The Texas Rangers have built their farm system through investments in the International market and high upside draft picks. Texas prefers athletic players with loud tools as an organizational philosophy. Through the years, the Rangers have had a reputation for finding and developing sluggers, especially from Latin America, while struggling to develop starting pitching.
Though the system has been plundered recently through trades to help the big league club, the Rangers still have several enticing prospects we will be featuring through the coming days.
At last we’ve arrived at the prospect with the highest ceiling in the Rangers farm system: Leody Taveras. The center fielder out of the Dominican Republic signed with Texas in 2015 and played his first year of pro ball at just 17 years of age last season.
Taveras doesn’t have one loud generational tool like Joey Gallo’s power or Jurickson Profar’s smile. Instead, every part of his game is above average, or at worst, average. The switch hitter has good speed, great defensive instincts, and a strong enough arm to play anywhere in the outfield. He profiles as an exemplary center fielder, looking as though he was born to play the position.
For such a young player, Taveras’ plate discipline and pitch recognition are far more advanced than players his age should be. At his peak, Taveras profiles as a .300 hitter with good on base percentage to boot. His weak point offensively is his power numbers.
In 73 games last year, Taveras hit just one home run. What power Taveras has right now is more gap-to-gap which translates to becoming a doubles and triples threat rather than a home run hitter. As a center fielder, power isn’t required, it’s just a cherry on the Sunday.
However, Taveras is still young and hasn’t filled out his frame yet, so he’s still got plenty of room for growth. When he’s all grown up, Taveras projects to hit around 15 homers, maybe 20+ if things go really well as the youngster is known to flash power potential in batting practice sessions.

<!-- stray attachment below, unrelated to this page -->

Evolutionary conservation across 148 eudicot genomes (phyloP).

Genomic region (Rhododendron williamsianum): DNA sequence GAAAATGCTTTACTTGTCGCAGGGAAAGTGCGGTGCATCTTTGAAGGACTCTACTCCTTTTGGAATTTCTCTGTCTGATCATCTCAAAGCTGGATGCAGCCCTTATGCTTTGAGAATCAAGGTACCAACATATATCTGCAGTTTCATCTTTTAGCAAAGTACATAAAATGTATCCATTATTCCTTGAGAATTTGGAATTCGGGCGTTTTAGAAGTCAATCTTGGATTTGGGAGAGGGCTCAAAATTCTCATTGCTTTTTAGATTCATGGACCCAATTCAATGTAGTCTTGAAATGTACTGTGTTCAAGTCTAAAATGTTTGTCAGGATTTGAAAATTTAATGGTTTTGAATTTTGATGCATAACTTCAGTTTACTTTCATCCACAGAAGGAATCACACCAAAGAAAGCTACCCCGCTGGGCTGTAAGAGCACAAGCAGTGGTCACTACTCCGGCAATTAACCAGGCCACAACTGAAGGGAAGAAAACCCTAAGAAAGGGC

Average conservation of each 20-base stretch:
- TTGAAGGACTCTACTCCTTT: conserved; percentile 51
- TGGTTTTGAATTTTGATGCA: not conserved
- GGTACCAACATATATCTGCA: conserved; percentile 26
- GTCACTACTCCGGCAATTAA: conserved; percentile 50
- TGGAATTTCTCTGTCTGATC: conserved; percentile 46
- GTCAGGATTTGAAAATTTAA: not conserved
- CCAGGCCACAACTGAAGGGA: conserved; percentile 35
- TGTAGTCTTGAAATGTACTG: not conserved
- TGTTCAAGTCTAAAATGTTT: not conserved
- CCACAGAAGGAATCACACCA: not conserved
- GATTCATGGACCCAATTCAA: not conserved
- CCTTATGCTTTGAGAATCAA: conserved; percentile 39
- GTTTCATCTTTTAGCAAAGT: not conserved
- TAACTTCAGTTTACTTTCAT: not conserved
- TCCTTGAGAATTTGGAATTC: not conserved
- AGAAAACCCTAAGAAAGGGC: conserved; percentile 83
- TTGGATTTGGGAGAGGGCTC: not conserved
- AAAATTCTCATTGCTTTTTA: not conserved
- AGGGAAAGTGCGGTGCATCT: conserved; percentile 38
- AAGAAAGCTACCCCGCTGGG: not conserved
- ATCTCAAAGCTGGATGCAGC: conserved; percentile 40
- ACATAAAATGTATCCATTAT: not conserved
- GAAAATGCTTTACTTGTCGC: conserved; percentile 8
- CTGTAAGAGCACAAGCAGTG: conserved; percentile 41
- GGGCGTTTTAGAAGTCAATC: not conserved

Taveras spent time at three different levels in 2016. He started the season with 11 games in the Dominican Summer League where he lit pitchers up. Taveras hit .387/.467/.538 in those games with six walks to five strikeouts. His next stop was in the Arizona Rookie League for 33 games, where he spent the most time in his age 17 season.
At his first stop in stateside baseball, Taveras performed well. Offensively, he put up a .328 OBP and stole 11 bags in 15 attempts. With Spokane in a pennant chase, they called up the reinforcements in the form of Taveras where he played 29 games and was four years younger than the average player in the Northwest League.
Pitching in the Northwest League proved a difficult challenge for Taveras. In his time with Spokane, he had a .563 OPS with slugging and on base percentages under .300. Despite only getting his feet wet, Taveras was still named the No. 1 prospect in the Northwest League by Baseball America for the 2016 season.
Short season ball is an aggressive assignment for a prospect in their first season of pro ball, but the Rangers have a history of being aggressive with their prospects in where they assign them. Given Taveras’ age, the most optimistic projections would have Leody finishing the season in High A. A more likely outcome would be him spending the entire season in Low A Hickory, which is still highly advanced for an 18-year-old.
In a farm system without the future MLB studs to dream on that we've grown accustomed to, Leody Taveras leads the pack in terms of his ceiling. He may be just a kid now, but his name is definitely one to tuck away and store for the future where he projects to be a star.
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